(Adds economist comments, sterling reaction)
By William Schomberg
LONDON May 6 Britain's dominant services sector
grew in April at its fastest pace so far this year, suggesting
the broader economy is picking up more speed and raising
questions about the Bank of England's determination not to raise
interest rates any time soon.
The pound jumped to its highest level against the dollar in
nearly five years after the Markit/CIPS survey came in much
stronger than economists had expected and showed companies were
"All the signs are that Britain is booming," said Michael
Saunders, an economist with Citi in London.
"The need for the current ultra-loose policy stance is
receding rapidly, in our view. Indeed, the current policy stance
may well - if sustained for much longer - start to create a
dangerous bubble mentality in housing and other assets."
The Organisation for Economic Co-operation and Development
also voiced its concern about Britain's rising house prices,
calling for more action to prevent a bubble.
The Bank of England holds a monthly rate-setting meeting on
Wednesday and Thursday. It is widely expected to start raising
borrowing costs only next year as it allows Britain's recovery
But a top BoE official last week raised expectations that
the Bank could take other steps as soon as next month in
response to the rise in house prices which reached nearly 11
percent last month.
The Markit/CIPS services purchasing managers' index
(PMI)rose to 58.7 in April from 57.6 in March, far above the 50
threshold for growth.
Economists taking part in a Reuters poll had expected an
SECOND-QUARTER SPEED UP?
Britain's economy grew at its fastest annual pace in more
than six years in the first quarter of this year.
"The UK economic recovery shows no signs of running out of
steam, and growth could even accelerate further in the second
quarter," said Chris Williamson, chief economist at PMI compiler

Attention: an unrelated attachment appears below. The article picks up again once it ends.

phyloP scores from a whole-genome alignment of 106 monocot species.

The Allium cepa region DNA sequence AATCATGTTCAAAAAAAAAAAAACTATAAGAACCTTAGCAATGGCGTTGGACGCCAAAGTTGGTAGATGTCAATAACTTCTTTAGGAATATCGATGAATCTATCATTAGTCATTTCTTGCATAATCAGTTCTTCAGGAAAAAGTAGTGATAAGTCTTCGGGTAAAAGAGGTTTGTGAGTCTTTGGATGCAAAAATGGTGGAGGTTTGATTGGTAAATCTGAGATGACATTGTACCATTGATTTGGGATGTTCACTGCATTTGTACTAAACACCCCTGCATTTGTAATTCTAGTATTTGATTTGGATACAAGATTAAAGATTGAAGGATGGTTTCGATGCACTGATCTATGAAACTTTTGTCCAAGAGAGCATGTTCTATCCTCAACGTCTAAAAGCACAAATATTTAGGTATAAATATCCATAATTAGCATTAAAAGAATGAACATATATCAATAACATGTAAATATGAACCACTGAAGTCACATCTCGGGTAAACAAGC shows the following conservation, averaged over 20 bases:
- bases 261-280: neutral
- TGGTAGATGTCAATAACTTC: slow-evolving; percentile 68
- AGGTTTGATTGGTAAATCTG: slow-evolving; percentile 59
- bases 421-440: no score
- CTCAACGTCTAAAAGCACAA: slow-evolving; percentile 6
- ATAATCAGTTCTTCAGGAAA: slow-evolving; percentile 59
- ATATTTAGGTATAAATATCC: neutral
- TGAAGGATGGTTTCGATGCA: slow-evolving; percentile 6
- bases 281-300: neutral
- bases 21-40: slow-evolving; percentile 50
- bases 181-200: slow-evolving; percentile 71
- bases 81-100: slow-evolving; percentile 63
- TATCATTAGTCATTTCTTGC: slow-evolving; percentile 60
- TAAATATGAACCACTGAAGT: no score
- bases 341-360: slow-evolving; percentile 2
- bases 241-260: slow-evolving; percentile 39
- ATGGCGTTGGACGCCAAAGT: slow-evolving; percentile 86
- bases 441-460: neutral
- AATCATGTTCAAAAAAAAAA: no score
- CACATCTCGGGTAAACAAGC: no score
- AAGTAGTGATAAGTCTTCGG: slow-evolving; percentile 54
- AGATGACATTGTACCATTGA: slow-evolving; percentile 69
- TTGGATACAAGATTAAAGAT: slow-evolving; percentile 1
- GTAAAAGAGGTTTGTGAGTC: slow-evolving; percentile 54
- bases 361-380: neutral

"The April numbers point to the economy growing by at least
0.8 percent again in the second quarter."
Britain is expected to grow faster than all the other Group
of Seven economies this year although it remains a touch smaller
than it was six years ago, before the financial crisis.
A composite index combining PMIs for manufacturing and
construction, plus the services sector, showed output across the
economy rose to 59.4 in April from 58.2 in March, back up to its
highest level since November.
Companies in the private sector took on staff at the fastest
rate in the survey's history, dating back to January 1998.
"The strength of the PMI's output and employment readings
suggest that the discussion among policymakers about when
interest rates will need to start rising will heat up,
especially when viewed alongside recent house price gains,"
Rob Wood, an economist with Berenberg bank in London who
used to work at the BoE, said he expected at least one of the
Bank's nine policymakers to break ranks and vote for a rate hike
by late summer.
He saw a 35 percent chance of a first hike in the fourth
quarter of this year, earlier than the second quarter of 2015
that the Bank pointed to in February. The BoE is due to publish
new economic forecasts on Wednesday next week.
Tuesday's survey showed little sign of price pressures in
the services sector, which accounts for more than three-quarters
of Britain's economy and includes firms ranging from major banks
to high street restaurants.
Growth in new work slipped a bit but rising confidence in
the outlook was not far off February's four-and-a-half-year
peak, helping to prompt companies to ramp up employment by the
most since last October, the survey showed.
(Writing by William Schomberg; Editing by Hugh Lawson)